This morning at Penn Hospital, I found out quite by chance, that my consultant psychiatrist has retired since I saw him two weeks ago (remember the screwed up 'emergency' appointment?). Officially, no other consultant has been named as his replacement so nobody is available to take over my care and authorise the start of the new 'drug cocktail' treatment my now retired consultant prescribed for me when I last saw him. I have waited two weeks (I was originally told 3 to 4 days) for blood results that finally became available to me this morning because one caring individual (another wonderful J) within the psychiatric system busted a gut to get hold of them for me, and I am still suffering greatly whilst waiting for another caring individual in the system (the ever wonderful M again) to bust her gut to get my treatment authorised ASAP. They call this a psychiatric CARE system?!?

You are amazing

Dear Gabrielle, I cannot imagine how you were able to write so lucidly about what happened to you on that particular Saturday, for it must have felt unspeakably bad.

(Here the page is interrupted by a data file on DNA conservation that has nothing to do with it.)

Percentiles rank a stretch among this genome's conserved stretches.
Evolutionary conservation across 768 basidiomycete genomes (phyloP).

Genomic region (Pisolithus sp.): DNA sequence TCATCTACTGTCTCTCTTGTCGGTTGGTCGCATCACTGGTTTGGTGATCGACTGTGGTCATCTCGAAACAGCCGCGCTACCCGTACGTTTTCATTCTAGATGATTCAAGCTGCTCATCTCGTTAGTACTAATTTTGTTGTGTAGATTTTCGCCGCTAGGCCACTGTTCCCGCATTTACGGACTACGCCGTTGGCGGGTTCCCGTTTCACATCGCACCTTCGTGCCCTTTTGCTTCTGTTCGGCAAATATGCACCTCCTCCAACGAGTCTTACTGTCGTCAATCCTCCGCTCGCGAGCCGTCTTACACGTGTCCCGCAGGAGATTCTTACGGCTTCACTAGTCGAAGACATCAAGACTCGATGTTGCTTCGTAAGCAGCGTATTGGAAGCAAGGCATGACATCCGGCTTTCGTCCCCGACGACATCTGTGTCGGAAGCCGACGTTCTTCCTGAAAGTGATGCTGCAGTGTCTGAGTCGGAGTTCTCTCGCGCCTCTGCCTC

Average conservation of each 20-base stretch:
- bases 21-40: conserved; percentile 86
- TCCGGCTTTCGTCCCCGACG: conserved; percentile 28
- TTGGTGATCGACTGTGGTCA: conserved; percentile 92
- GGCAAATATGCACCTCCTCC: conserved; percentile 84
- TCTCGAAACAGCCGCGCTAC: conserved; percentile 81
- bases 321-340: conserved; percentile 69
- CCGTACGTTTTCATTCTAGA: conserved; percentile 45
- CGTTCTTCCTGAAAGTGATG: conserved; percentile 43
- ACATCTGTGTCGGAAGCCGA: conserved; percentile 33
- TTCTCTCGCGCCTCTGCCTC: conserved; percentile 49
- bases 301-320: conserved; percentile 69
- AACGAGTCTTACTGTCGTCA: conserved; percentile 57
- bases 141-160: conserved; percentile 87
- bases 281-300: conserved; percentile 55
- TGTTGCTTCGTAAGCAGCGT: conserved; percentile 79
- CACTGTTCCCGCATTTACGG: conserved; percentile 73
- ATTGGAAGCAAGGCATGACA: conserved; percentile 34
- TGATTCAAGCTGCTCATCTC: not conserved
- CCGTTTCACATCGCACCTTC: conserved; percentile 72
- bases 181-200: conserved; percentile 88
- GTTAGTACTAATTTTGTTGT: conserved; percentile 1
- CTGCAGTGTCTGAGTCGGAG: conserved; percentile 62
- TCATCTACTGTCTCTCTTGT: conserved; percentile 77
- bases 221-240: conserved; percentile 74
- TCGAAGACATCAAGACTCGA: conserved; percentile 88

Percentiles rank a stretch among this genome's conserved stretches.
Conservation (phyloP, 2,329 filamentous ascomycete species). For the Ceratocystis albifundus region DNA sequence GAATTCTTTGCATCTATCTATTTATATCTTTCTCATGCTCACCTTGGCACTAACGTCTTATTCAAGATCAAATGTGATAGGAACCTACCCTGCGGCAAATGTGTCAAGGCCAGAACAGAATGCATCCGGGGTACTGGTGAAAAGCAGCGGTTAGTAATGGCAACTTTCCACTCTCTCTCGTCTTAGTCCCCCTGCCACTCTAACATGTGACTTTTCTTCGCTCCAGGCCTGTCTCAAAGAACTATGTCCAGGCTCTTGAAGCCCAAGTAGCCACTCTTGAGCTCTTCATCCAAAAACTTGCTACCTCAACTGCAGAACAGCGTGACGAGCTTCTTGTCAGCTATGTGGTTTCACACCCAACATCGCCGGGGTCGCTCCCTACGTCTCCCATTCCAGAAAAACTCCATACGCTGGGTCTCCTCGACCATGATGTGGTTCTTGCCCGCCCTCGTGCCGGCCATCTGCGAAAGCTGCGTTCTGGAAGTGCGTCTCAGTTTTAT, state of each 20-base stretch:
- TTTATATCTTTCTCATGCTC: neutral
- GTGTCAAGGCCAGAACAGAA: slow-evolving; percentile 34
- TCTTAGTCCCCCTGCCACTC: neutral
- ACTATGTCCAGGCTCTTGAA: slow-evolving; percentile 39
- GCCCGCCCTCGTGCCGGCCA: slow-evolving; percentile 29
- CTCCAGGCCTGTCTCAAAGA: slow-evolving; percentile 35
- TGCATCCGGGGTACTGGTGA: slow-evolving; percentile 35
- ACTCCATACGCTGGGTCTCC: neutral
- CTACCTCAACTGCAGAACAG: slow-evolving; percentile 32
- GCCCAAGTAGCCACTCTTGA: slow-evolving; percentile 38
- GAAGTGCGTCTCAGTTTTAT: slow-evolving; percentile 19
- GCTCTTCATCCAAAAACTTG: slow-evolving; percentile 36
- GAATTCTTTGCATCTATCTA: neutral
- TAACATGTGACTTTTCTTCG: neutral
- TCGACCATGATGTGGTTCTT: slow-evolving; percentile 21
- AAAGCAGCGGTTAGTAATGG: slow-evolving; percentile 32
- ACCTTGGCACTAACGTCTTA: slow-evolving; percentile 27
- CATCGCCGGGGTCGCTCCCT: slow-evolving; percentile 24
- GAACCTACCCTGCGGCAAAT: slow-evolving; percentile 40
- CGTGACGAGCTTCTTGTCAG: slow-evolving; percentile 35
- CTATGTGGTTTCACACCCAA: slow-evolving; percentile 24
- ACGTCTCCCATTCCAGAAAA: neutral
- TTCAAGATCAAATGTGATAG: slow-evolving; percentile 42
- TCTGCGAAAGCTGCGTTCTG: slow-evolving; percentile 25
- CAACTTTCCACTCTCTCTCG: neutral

I pray that the CARE has improved since then or at the very least that what you wrote has found its way into the NHS feedback system. 

I am also writing to say that I watched your video on BPD (parts 1, 2 and 3 in the public speaking section) and cannot find the words to adequately describe how good your presentation is. You have such a special gift for sharing your insights, and speaking up for others. It's so lovely to also see your talented son and husband helping to bring your ideas and words to life. You are a class act!

I also want to say how much I love the way that your caring shows through in all that you write and say - your caring for ... care givers, for family, for other sufferers, and, most of all, for yourself.  

With love and affection to you old friend, 
from across the Atlantic x x x

Awwww... Thank you Carole!

Hello Old Pal :D Thank you so much for your encouraging feed-back - you made my day :D :D :D xxxxx

It is also not good to

It is also not good to tolerate them. What is important is that there is guidance. - Chuck Sugar

You could not make this stuff up!

It is good to write about the conditions you face. This will help other people facing the same issues and they will come to know how to deal with this situation. I read many essaymama reviews about these topics and it helps a lot to resolve issues when facing it.